Saturday, September 19, 2009

Cultural heritage--closer to home

This was brought to my attention by POSP stringer Tim. This will never cease.

"Crackdown on artifact crimes gets results"


Dennis Wagner

September 18th, 2009


A federal government crackdown on black-market Indian artifacts and the looting of dozens of sacred objects from Indian ruins in Utah, Arizona, Colorado and New Mexico continued to unfold this week as a mother and daughter were sentenced to three and two years of probation respectively.

Jeanne Redd, 59, and her daughter Jerrica, 37, both of Blanding, Utah, were the first to be sentenced in the Department of the Interior investigation, launched in late 2006. The women pleaded guilty to multiple felonies involving theft and excavation of artifacts and surrendered an antiquities collection of more than 800 objects.

Since the investigation began, 26 people, including several well-known antiquities collectors, have been indicted, according to Melodie Rydalch, a spokeswoman for the U.S. Attorney's Office in Utah.

The investigation has included grave robbers looting Native American burial grounds, two suspects committing suicide and pre-dawn raids by federal agents, Rydalch says.

"It's like a Tony Hillerman book unfolding right before our very eyes," Rydalch noted, referring to popular detective novels based on the Navajo Nation.

Jeanne Redd is the widow of James Redd, a physician and antiquities collector who committed suicide by carbon monoxide poisoning one day after his arrest in June court records show. Steven Shrader, 56, of New Mexico shot and killed himself in Illinois in June, the same day he was scheduled to appear in federal court in Salt Lake City.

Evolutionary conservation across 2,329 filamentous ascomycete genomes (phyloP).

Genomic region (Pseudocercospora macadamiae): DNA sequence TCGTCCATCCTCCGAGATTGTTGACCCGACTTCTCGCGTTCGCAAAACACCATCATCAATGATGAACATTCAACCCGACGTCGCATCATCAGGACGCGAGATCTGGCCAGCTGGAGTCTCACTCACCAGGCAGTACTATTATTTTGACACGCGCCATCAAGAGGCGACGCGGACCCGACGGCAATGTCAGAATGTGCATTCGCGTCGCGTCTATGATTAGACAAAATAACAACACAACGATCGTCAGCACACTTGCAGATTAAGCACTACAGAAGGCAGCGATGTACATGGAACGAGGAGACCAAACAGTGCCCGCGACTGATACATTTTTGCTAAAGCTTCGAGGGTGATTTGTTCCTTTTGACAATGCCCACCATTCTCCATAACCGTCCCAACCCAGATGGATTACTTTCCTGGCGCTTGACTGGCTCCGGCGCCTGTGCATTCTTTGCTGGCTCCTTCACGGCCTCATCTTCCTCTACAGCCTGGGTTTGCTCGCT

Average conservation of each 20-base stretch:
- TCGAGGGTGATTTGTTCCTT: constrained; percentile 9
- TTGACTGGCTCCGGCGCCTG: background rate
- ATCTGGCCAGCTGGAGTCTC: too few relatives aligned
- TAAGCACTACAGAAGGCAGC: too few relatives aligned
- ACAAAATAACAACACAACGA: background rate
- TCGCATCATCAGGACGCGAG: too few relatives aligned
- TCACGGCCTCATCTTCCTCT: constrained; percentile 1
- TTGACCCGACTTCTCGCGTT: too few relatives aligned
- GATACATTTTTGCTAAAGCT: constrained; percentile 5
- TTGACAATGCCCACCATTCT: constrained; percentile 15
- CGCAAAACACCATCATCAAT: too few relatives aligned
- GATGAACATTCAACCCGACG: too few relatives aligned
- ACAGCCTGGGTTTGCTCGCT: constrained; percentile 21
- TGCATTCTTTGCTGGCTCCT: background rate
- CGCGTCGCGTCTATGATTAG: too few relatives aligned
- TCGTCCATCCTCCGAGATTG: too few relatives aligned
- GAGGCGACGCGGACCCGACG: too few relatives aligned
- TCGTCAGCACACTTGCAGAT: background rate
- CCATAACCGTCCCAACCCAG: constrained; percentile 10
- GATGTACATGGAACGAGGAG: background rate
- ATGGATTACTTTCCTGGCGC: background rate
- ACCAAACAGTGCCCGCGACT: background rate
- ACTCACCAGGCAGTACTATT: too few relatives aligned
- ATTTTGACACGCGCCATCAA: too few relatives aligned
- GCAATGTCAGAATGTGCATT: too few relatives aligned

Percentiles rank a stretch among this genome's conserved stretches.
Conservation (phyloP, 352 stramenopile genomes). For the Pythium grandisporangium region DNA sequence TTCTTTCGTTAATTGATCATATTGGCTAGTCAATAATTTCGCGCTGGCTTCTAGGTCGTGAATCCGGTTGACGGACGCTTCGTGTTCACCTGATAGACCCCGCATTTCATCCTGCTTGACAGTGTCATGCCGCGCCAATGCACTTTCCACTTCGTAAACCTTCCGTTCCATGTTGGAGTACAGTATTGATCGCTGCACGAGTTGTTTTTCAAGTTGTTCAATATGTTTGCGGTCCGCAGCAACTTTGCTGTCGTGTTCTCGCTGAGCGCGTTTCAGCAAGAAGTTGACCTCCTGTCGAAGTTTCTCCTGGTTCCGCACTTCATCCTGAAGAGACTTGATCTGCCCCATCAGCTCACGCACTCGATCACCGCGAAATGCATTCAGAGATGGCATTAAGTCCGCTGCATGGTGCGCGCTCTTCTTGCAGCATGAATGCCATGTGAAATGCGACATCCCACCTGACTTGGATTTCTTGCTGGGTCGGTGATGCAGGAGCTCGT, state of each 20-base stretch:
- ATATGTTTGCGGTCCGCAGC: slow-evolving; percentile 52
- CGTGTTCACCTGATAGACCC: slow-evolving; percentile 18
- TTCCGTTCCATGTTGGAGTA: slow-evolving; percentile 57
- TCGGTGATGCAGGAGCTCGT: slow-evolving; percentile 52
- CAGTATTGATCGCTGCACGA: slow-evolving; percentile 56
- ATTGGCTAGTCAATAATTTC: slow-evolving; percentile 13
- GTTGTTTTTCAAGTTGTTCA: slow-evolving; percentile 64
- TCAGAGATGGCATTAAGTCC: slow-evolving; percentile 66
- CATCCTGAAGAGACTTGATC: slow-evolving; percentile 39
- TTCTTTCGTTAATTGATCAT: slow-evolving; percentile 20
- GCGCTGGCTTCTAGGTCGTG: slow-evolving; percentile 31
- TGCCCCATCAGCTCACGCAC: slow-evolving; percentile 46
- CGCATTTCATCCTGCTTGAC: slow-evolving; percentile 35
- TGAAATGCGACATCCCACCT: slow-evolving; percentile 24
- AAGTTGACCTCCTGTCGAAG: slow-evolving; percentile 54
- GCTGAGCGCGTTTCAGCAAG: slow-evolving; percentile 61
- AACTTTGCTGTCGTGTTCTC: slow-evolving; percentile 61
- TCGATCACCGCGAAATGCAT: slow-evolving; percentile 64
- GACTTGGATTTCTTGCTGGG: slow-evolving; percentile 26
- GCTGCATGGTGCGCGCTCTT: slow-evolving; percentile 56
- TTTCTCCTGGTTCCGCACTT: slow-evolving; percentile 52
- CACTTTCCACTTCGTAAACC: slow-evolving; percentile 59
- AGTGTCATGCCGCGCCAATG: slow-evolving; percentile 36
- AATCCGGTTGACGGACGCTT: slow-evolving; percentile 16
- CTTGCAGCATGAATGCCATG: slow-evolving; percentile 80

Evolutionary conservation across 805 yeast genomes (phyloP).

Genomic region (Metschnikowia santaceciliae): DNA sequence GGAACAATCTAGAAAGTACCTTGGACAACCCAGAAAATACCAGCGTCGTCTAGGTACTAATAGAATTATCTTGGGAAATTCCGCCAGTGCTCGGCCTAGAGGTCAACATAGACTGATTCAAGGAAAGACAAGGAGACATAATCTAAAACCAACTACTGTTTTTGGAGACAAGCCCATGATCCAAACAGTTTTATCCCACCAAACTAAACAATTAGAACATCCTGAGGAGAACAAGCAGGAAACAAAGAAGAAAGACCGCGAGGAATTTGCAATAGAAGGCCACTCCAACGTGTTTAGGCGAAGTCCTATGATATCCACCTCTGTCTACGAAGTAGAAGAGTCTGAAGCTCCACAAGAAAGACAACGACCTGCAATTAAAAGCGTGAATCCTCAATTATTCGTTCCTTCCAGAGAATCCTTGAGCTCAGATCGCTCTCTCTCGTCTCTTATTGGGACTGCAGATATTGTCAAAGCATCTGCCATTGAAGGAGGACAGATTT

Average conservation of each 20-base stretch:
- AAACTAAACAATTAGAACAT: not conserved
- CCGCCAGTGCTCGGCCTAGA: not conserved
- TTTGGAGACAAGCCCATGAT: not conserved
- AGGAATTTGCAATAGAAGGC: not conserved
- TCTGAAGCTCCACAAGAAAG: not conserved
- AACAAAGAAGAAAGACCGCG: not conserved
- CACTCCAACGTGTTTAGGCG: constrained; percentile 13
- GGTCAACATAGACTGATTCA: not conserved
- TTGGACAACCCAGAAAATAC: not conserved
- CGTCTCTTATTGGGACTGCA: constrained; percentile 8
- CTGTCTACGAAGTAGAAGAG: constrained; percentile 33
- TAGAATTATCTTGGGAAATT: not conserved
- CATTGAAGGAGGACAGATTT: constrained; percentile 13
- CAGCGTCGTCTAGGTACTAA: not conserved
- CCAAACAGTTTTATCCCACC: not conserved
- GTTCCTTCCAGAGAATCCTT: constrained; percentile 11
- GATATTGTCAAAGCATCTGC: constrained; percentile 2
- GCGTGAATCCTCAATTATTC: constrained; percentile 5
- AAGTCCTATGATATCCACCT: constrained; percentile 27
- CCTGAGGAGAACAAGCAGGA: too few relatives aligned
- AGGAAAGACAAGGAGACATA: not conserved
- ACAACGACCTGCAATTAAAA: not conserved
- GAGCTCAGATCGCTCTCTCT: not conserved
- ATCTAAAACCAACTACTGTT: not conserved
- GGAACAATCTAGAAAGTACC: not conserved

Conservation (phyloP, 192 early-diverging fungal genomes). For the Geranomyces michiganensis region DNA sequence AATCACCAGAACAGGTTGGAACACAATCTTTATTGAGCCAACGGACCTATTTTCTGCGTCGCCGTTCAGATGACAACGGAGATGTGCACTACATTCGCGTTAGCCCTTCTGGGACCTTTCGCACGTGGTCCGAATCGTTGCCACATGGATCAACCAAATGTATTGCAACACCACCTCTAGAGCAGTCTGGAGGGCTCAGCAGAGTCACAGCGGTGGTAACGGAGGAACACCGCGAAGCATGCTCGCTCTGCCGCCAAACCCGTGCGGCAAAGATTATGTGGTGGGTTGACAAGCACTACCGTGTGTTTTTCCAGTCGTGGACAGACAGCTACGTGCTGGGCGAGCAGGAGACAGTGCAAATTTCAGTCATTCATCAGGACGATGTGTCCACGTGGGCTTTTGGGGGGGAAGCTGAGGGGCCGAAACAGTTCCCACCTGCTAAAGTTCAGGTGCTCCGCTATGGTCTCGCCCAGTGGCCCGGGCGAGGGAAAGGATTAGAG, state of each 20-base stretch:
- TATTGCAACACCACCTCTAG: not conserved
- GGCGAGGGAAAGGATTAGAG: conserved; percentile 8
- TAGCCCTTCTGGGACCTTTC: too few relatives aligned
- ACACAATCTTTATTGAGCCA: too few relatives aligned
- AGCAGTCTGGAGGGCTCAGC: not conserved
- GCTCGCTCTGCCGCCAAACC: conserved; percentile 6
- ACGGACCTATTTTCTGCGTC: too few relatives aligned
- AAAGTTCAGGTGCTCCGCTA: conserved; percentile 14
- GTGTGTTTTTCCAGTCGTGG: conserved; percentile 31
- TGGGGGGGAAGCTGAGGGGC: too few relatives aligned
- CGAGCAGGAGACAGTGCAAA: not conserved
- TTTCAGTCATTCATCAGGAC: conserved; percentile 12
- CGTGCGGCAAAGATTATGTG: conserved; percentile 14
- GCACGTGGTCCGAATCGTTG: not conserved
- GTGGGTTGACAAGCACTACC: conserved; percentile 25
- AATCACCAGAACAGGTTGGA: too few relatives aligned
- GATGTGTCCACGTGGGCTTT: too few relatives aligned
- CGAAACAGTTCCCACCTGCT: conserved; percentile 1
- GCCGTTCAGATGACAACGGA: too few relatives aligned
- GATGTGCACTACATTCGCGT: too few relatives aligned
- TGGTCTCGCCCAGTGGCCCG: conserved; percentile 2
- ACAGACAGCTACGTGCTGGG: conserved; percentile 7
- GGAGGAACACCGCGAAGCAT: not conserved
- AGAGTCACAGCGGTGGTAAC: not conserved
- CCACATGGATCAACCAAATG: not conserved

Search warrant affidavits filed at the U.S. District Court in Utah say the case began after "a major dealer in archaeological artifacts" agreed to work with federal investigators. The affidavits say investigators were able to penetrate a secretive network of illicit diggers and dealers because the informer, identified only as "the Source," had numerous connections.

In the course of the probe, affidavits say, "the Source" purchased sacred Hopi kachina masks, Navajo pendants, Pueblo pottery and other artifacts from more than two dozen figures.

In Arizona, where no arrests have been made to date, several collectors surrendered artifact collections after federal investigators came with search warrants this summer, said Beth Grindell, director of the Arizona State Museum in Tucson. She described the collections as "quite sizable."

Grindell and Rebecca Tsosie, executive director at Arizona State University's Indian Legal Project, said looters do tremendous scientific damage that also is devastating to Native American tribes.

Brett Tolman, U.S. attorney in Utah, said the probe is far from over. "I hope we've accomplished a deterrent effect that will have an impact on the black market," he said.

War and cultural heritage

1 comment:

Timothy said...

it is that greed drives this. what a different story we would have here if the individuals would take courses in site preparation, identifying where the artifacts were found, its relation to others....stop dreaming Tim